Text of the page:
[Python-ideas] Way to check for floating point "closeness"?

Chris Barker chris.barker at noaa.gov
Thu Jan 15 23:50:14 CET 2015

On Thu, Jan 15, 2015 at 1:52 PM, Neil Girdhar <mistersheik at gmail.com> wrote:

> The point is that this function is already in Python

I  don't think somethign being in an external package means that we have to
do it the same way in teh stdlib -- even a widely used and well regarded
package like numpy. And I say this as someone that has "import numpy" in
maybe 90% of my python files.

Maybe we should be careful to give it a very distinct name, however, to
avoid confusion.

> and if you want to do something different, you should have a really good
> reason to do it differently.

I'm not sure I agree, but we do in this case anyway. The truth is, while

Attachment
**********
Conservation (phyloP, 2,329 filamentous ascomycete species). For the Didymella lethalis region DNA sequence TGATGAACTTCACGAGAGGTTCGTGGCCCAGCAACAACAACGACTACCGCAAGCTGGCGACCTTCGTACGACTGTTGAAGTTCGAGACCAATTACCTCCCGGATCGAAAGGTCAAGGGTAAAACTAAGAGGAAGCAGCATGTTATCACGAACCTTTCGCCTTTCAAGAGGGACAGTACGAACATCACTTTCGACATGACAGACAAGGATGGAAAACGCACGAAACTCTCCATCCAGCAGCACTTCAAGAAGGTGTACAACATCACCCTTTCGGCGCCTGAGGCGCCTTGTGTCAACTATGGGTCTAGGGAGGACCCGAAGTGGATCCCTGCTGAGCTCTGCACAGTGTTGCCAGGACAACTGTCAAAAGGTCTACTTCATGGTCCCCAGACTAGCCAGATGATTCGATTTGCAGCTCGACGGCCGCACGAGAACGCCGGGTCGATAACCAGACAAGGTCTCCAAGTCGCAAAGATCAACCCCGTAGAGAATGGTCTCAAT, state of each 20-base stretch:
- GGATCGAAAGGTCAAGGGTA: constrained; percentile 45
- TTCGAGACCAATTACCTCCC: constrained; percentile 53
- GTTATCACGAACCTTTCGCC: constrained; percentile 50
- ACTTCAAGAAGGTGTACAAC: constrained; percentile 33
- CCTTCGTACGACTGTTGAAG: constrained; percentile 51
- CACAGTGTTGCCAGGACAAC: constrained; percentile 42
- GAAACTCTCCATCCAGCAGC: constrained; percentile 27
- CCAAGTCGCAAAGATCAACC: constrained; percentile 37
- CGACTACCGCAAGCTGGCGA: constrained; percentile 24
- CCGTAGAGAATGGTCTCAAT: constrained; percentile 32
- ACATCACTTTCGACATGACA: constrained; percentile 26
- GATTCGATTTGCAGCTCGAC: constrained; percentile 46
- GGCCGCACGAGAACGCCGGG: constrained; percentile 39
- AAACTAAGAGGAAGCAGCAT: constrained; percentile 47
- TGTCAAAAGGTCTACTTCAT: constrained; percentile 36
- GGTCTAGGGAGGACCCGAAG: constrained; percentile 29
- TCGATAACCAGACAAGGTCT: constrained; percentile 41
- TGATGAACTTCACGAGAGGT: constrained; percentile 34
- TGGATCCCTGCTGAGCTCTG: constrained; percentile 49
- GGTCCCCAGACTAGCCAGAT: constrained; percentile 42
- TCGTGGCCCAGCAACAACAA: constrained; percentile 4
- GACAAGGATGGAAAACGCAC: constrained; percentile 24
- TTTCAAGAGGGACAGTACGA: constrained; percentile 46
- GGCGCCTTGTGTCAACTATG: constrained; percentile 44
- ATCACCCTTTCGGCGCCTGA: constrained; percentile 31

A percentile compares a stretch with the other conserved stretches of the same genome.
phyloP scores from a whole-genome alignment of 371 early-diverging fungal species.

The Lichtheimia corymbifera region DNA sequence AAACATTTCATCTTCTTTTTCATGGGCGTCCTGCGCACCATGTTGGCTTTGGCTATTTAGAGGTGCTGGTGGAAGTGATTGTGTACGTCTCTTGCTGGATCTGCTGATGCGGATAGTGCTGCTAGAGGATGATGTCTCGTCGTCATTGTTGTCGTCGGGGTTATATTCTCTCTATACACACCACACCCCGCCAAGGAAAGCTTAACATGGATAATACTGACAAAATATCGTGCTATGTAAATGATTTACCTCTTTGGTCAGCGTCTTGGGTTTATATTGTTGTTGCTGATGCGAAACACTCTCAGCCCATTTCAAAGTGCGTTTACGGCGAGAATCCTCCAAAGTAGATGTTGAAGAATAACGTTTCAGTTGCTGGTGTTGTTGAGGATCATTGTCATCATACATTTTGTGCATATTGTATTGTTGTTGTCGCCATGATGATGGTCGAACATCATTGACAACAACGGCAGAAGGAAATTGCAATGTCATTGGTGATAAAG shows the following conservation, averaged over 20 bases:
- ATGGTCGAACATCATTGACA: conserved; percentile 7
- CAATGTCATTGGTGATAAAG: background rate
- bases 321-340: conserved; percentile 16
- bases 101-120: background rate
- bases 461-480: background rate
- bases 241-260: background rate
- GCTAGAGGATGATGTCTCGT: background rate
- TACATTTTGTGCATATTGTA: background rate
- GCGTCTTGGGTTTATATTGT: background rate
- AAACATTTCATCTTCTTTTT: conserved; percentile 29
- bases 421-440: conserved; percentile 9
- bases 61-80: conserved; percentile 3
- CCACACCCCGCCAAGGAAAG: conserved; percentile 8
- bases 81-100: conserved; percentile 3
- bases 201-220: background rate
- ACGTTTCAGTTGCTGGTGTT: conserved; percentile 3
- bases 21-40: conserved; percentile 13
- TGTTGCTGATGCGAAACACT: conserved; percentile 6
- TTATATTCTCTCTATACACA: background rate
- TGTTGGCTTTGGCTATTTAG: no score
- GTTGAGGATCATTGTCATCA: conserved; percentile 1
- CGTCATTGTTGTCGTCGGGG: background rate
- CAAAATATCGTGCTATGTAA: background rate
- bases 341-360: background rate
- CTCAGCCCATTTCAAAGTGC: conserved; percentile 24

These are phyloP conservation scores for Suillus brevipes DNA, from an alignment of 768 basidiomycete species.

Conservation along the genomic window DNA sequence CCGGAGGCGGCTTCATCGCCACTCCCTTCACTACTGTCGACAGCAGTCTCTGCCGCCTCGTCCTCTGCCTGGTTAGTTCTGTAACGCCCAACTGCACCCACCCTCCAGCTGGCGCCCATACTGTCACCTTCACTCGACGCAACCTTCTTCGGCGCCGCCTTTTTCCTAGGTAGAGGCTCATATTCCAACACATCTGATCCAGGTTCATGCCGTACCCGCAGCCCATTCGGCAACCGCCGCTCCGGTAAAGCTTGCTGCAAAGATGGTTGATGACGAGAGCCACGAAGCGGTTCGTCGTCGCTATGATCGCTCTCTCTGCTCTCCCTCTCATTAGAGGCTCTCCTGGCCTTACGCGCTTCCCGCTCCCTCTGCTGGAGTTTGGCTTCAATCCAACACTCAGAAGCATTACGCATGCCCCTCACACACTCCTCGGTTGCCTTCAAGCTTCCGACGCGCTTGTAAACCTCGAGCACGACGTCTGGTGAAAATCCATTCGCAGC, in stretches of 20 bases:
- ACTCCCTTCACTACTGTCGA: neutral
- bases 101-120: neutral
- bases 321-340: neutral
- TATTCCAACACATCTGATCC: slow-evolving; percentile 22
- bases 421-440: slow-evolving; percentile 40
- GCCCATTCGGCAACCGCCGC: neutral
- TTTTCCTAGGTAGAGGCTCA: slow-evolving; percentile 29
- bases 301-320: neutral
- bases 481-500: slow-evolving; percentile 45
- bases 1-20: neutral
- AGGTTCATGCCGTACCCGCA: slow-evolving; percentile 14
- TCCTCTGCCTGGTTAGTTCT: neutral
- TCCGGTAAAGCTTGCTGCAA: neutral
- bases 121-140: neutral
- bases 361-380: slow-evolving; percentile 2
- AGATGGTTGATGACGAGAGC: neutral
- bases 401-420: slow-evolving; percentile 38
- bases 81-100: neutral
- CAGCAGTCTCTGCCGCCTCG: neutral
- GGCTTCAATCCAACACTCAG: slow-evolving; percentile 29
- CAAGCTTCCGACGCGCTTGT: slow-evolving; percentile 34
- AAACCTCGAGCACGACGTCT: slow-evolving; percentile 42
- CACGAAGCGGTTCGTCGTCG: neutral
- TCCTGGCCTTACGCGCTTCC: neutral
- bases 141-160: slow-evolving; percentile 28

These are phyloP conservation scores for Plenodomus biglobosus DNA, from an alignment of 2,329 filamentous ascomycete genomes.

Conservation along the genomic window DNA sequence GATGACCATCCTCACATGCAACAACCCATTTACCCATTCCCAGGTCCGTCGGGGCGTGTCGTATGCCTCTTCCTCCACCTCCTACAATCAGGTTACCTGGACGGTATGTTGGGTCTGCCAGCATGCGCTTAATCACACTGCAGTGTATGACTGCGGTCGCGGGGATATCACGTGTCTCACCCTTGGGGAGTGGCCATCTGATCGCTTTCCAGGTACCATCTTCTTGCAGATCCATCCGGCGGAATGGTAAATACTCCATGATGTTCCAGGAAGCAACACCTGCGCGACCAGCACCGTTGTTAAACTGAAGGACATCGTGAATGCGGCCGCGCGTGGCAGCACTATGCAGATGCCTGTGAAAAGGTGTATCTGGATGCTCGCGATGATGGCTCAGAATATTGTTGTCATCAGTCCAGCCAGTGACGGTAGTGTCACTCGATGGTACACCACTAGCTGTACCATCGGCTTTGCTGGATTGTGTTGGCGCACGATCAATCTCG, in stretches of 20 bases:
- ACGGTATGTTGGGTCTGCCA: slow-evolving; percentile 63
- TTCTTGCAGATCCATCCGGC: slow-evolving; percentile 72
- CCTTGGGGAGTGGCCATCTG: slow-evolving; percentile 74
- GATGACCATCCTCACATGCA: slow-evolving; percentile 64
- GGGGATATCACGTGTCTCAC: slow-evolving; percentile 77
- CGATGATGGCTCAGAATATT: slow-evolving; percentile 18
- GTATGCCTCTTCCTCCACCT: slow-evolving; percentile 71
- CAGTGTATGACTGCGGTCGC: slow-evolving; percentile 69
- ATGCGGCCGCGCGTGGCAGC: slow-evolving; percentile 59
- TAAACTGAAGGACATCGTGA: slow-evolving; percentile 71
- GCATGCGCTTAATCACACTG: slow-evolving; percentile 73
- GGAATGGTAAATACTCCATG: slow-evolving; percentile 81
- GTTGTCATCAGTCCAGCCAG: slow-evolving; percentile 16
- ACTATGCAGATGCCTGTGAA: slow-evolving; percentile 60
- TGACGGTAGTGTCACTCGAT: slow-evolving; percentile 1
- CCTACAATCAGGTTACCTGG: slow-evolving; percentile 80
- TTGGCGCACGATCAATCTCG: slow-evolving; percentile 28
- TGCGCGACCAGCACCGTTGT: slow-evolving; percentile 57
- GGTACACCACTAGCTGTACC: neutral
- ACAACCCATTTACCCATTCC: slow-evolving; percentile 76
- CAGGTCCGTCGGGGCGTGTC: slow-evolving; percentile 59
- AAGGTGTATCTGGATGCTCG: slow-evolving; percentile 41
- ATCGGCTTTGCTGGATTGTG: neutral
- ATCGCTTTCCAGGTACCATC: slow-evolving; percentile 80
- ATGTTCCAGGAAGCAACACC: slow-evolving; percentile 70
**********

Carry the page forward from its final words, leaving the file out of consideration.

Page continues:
really smart people wrote numpy, many of the algorithms in there did not go
through nearly the level of review currently required for the python
standard library

>   If you were to add a function to math, say math.close, it should work
> like numpy.allclose in my opinion.
> For reference, numpy does this:
> absolute(*a* - *b*) <= (*atol* + *rtol* * absolute(*b*))
> where atol is an absolute tolerance and rtol is a relative tolerance
> (relative to the actual value b).  This subsumes most of the proposals here.

adding atol  in there "takes care of" the near zero and straddleing zero
issue ( I suspect that's why it's done that way), but it is fatally wrong
for values much less than 1.0 --  the atol totally overwhelms the rtol.

See my post earlier today.



Christopher Barker, Ph.D.

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